Once cooked, remove the mutton pieces from the broth onto a clean plate with a slotted spoon, and sieve the broth through a strainer. You should ideally have about 3-4 cups of flavourful, mutton broth. Keep the broth aside.


In a wok, heat 6 to 8 teaspoons of ghee. Once hot, add a few of the boiled pieces of mutton and shallow fry on medium heat while turning the pieces so that all sides of the meat are browned and fried evenly. Cover the wok partly while frying to avoid hot oil from splattering on your hands. Once this is done, remove the properly browned pieces with a slotted spoon. Repeat this step until all the pieces of meat are fried, and then keep them aside.


To make the pulao, take a deep, thick-bottomed pot, and heat 3 to 4 teaspoons of ghee in it. You can also use the leftover ghee from frying the mutton pieces.


Add the 2 ½ cups of julienned carrots and sautee on medium heat, stirring at regular intervals so the carrots are evenly cooked.


Once the carrots are well cooked (they will be noticeably reduced to almost 1/3 the quantity), add 3 ½ cups of the strained mutton broth. If the quantity of the broth is less than 3 ½ cups, add hot water to substitute the remaining portion.


Once the broth starts simmering, add the 2 cups of the washed, drained rice, 1 teaspoon shah zeera, the fried pieces of mutton, 1 tablespoon of onion beresta, and salt to taste.


Stir this mixture, cover with a lid, and let the Yarkhandi Pulao cook on medium heat till the water is almost absorbed, but the rice is noticeably wet like a gruel (that is for the first 5-8 minutes). Now seal the lid with some wet dough, or a heavy weight, and let the pulao cook on very low heat for 10-15 minutes. Once the pulao is done, remove from the stove top, and let the dish sit undisturbed for 15-20 minutes.


Carefully open the lid, removing the sealing dough (if used), and fluff up the Yarkhandi Pulao using a fork or chopsticks while adding some of the fried onions, fried nuts, and the black raisins. The rice grains should be cooked just right, and not mushy with each of the grains separated from each other. Plate and serve layered with the remaining fried onion slivers, nuts and raisins.


The following recipe has been cooked and documented in Jammu, which is at 1070 feet above sea level. For regions at sea level, the cooking time might be less, and the amount of water required for cooking may vary relatively. For regions at higher altitudes, the cooking time will increase with height, and the relative reduction in atmospheric pressure. For those cooking at above 8000 to 9000 feet, the use of a pressure cooker would be more time-efficient. To give context, at home in Leh, at 11500+ feet above sea level, mutton takes a minimum of 45 minutes (counting from the time the lid is sealed) to cook in a pressure cooker in contrast to the 15 to 20 minutes required in Jammu.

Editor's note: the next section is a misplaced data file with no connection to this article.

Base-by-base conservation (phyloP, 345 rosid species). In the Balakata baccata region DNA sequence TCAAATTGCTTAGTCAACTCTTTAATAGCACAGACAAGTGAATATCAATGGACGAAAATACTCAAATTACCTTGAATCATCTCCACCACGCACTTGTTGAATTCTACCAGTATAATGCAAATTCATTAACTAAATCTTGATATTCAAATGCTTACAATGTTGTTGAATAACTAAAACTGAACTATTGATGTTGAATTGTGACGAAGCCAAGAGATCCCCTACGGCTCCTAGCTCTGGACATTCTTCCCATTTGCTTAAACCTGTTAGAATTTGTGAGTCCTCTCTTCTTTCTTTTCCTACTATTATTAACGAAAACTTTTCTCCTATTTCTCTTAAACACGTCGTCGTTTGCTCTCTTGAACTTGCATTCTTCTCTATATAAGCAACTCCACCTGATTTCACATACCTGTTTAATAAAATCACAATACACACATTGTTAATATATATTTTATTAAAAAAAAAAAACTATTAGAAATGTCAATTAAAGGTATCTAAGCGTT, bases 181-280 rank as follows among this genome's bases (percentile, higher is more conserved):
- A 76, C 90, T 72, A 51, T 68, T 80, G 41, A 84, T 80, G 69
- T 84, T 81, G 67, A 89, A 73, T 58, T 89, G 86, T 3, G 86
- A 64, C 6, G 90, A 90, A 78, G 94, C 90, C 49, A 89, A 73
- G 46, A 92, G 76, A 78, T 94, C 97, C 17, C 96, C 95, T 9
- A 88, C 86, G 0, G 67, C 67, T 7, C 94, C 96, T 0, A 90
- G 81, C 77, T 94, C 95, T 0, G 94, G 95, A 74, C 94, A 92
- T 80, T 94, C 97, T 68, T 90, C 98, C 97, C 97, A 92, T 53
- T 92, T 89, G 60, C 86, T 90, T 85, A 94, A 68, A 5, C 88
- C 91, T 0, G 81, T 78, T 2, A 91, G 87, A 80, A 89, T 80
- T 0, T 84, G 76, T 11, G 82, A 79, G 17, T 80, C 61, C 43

Traditionally, the Yarkhandi Pulao was cooked in traditional heavy stone pots called doltok in Ladakhi. The substantial weight of the stone lids of these pots did not necessitate the use of wet dough for sealing when cooking the pulao.


While frying the meat, use a lid to partially cover the pan to keep hot splattering oil away from your face and hands.


In old Ladakh, the pulao was also cooked in homemade butter called khag-la in Ladakhi. Owing to the cold climate, homemade butter kept well without turning rancid, and could be carried easily as it stayed solid. I have used ghee which is common too as it smells and tastes milder than the local butter, which sometimes has a bit of a tang to it.


The sweet apricot kernels can be substituted with cashewnuts since apricot kernels are hard to come by in other parts of India. Similarly, black raisins can be substituted with plain green ones.


Instead of cooking the carrots in the pan, they can be deep fried in refined oil which is how it is done traditionally. But in doing so, the carrots lose their flavour in the hot oil, instead of contributing them to the pulao.


With vegetarianism on the rise, omitting the meat entirely from the recipe is also an option. In such a scenario, substitute the meat stock with plain water for cooking the pulao.

Kunzes Angmo is a food history enthusiast on a mission to honour, document, and celebrate her native Ladakhi cuisine. Her bespoke Artisanal Alchemy Ladakhi Lunch Experience curated at the Jade House in Leh and the Stok Palace in Stok is one such medium through which she promotes the food culture of her ancestors. 


She is the founder of Ladags Earth Agro Foods, an artisanal food processing startup that manufactures and markets small batch, limited-release products such as apricot conserve made from pesticide-free, farmed and foraged produce native to the trans-himalayas.